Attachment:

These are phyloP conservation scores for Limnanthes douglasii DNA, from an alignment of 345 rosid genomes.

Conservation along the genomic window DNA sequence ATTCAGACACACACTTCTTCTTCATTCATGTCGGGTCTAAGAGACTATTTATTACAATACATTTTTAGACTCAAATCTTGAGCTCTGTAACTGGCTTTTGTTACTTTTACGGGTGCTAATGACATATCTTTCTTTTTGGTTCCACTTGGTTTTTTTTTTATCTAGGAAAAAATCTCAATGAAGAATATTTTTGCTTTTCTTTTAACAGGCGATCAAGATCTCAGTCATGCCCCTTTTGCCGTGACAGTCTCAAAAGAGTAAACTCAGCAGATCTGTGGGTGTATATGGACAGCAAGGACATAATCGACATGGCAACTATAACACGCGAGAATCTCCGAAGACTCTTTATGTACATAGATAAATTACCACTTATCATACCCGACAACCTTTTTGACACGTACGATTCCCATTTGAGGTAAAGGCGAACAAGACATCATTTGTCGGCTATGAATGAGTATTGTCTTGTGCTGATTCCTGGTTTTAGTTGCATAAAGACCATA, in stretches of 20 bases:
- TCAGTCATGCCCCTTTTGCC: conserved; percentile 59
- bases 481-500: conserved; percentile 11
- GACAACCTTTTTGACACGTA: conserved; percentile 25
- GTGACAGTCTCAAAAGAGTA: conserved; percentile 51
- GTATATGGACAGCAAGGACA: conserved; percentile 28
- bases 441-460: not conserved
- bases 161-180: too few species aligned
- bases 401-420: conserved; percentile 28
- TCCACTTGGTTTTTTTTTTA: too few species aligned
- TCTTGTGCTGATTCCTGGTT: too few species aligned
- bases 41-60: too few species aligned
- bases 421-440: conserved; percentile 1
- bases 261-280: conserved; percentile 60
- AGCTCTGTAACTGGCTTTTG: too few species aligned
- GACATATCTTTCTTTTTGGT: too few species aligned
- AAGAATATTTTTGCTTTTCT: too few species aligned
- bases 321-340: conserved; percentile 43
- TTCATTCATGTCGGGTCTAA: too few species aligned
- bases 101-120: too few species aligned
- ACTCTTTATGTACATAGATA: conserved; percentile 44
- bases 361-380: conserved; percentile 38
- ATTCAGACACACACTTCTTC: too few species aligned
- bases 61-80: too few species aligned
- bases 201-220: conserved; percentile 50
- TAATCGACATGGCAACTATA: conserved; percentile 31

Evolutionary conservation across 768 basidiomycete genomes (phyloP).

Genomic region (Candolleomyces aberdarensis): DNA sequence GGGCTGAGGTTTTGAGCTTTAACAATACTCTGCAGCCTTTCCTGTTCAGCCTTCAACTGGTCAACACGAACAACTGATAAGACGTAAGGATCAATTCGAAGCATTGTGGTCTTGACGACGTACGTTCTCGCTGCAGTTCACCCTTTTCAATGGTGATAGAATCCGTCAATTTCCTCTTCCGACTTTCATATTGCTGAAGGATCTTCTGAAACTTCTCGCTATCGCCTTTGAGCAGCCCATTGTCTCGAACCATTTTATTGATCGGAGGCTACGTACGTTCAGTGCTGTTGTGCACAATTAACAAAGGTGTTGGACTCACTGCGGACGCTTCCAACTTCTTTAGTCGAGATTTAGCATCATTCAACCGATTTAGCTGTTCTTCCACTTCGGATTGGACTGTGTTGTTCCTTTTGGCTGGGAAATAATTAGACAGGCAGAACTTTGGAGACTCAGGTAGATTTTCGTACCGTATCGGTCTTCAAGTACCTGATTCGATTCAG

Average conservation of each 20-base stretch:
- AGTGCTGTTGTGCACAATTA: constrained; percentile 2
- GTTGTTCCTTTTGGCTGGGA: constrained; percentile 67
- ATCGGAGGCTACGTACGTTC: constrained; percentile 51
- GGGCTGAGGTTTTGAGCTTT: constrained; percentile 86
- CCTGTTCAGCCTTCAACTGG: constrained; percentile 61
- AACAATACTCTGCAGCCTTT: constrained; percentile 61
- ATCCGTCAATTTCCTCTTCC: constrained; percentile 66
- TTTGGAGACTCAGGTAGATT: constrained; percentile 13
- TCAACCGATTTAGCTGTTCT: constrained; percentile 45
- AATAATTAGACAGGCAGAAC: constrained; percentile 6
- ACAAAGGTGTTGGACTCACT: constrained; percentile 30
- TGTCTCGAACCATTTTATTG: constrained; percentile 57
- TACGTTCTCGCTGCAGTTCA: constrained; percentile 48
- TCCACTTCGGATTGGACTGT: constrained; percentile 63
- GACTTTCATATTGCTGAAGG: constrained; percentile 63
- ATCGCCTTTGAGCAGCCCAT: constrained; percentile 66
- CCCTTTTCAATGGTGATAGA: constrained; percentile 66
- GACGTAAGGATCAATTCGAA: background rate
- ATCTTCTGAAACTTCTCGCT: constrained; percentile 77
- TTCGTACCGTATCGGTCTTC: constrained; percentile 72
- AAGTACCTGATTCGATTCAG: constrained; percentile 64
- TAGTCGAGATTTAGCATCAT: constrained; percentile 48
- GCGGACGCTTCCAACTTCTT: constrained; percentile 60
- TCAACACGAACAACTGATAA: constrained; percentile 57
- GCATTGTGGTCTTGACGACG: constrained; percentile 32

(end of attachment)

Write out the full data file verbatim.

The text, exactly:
These are phyloP conservation scores for Limnanthes douglasii DNA, from an alignment of 345 rosid genomes.

Conservation along the genomic window DNA sequence ATTCAGACACACACTTCTTCTTCATTCATGTCGGGTCTAAGAGACTATTTATTACAATACATTTTTAGACTCAAATCTTGAGCTCTGTAACTGGCTTTTGTTACTTTTACGGGTGCTAATGACATATCTTTCTTTTTGGTTCCACTTGGTTTTTTTTTTATCTAGGAAAAAATCTCAATGAAGAATATTTTTGCTTTTCTTTTAACAGGCGATCAAGATCTCAGTCATGCCCCTTTTGCCGTGACAGTCTCAAAAGAGTAAACTCAGCAGATCTGTGGGTGTATATGGACAGCAAGGACATAATCGACATGGCAACTATAACACGCGAGAATCTCCGAAGACTCTTTATGTACATAGATAAATTACCACTTATCATACCCGACAACCTTTTTGACACGTACGATTCCCATTTGAGGTAAAGGCGAACAAGACATCATTTGTCGGCTATGAATGAGTATTGTCTTGTGCTGATTCCTGGTTTTAGTTGCATAAAGACCATA, in stretches of 20 bases:
- TCAGTCATGCCCCTTTTGCC: conserved; percentile 59
- bases 481-500: conserved; percentile 11
- GACAACCTTTTTGACACGTA: conserved; percentile 25
- GTGACAGTCTCAAAAGAGTA: conserved; percentile 51
- GTATATGGACAGCAAGGACA: conserved; percentile 28
- bases 441-460: not conserved
- bases 161-180: too few species aligned
- bases 401-420: conserved; percentile 28
- TCCACTTGGTTTTTTTTTTA: too few species aligned
- TCTTGTGCTGATTCCTGGTT: too few species aligned
- bases 41-60: too few species aligned
- bases 421-440: conserved; percentile 1
- bases 261-280: conserved; percentile 60
- AGCTCTGTAACTGGCTTTTG: too few species aligned
- GACATATCTTTCTTTTTGGT: too few species aligned
- AAGAATATTTTTGCTTTTCT: too few species aligned
- bases 321-340: conserved; percentile 43
- TTCATTCATGTCGGGTCTAA: too few species aligned
- bases 101-120: too few species aligned
- ACTCTTTATGTACATAGATA: conserved; percentile 44
- bases 361-380: conserved; percentile 38
- ATTCAGACACACACTTCTTC: too few species aligned
- bases 61-80: too few species aligned
- bases 201-220: conserved; percentile 50
- TAATCGACATGGCAACTATA: conserved; percentile 31

Evolutionary conservation across 768 basidiomycete genomes (phyloP).

Genomic region (Candolleomyces aberdarensis): DNA sequence GGGCTGAGGTTTTGAGCTTTAACAATACTCTGCAGCCTTTCCTGTTCAGCCTTCAACTGGTCAACACGAACAACTGATAAGACGTAAGGATCAATTCGAAGCATTGTGGTCTTGACGACGTACGTTCTCGCTGCAGTTCACCCTTTTCAATGGTGATAGAATCCGTCAATTTCCTCTTCCGACTTTCATATTGCTGAAGGATCTTCTGAAACTTCTCGCTATCGCCTTTGAGCAGCCCATTGTCTCGAACCATTTTATTGATCGGAGGCTACGTACGTTCAGTGCTGTTGTGCACAATTAACAAAGGTGTTGGACTCACTGCGGACGCTTCCAACTTCTTTAGTCGAGATTTAGCATCATTCAACCGATTTAGCTGTTCTTCCACTTCGGATTGGACTGTGTTGTTCCTTTTGGCTGGGAAATAATTAGACAGGCAGAACTTTGGAGACTCAGGTAGATTTTCGTACCGTATCGGTCTTCAAGTACCTGATTCGATTCAG

Average conservation of each 20-base stretch:
- AGTGCTGTTGTGCACAATTA: constrained; percentile 2
- GTTGTTCCTTTTGGCTGGGA: constrained; percentile 67
- ATCGGAGGCTACGTACGTTC: constrained; percentile 51
- GGGCTGAGGTTTTGAGCTTT: constrained; percentile 86
- CCTGTTCAGCCTTCAACTGG: constrained; percentile 61
- AACAATACTCTGCAGCCTTT: constrained; percentile 61
- ATCCGTCAATTTCCTCTTCC: constrained; percentile 66
- TTTGGAGACTCAGGTAGATT: constrained; percentile 13
- TCAACCGATTTAGCTGTTCT: constrained; percentile 45
- AATAATTAGACAGGCAGAAC: constrained; percentile 6
- ACAAAGGTGTTGGACTCACT: constrained; percentile 30
- TGTCTCGAACCATTTTATTG: constrained; percentile 57
- TACGTTCTCGCTGCAGTTCA: constrained; percentile 48
- TCCACTTCGGATTGGACTGT: constrained; percentile 63
- GACTTTCATATTGCTGAAGG: constrained; percentile 63
- ATCGCCTTTGAGCAGCCCAT: constrained; percentile 66
- CCCTTTTCAATGGTGATAGA: constrained; percentile 66
- GACGTAAGGATCAATTCGAA: background rate
- ATCTTCTGAAACTTCTCGCT: constrained; percentile 77
- TTCGTACCGTATCGGTCTTC: constrained; percentile 72
- AAGTACCTGATTCGATTCAG: constrained; percentile 64
- TAGTCGAGATTTAGCATCAT: constrained; percentile 48
- GCGGACGCTTCCAACTTCTT: constrained; percentile 60
- TCAACACGAACAACTGATAA: constrained; percentile 57
- GCATTGTGGTCTTGACGACG: constrained; percentile 32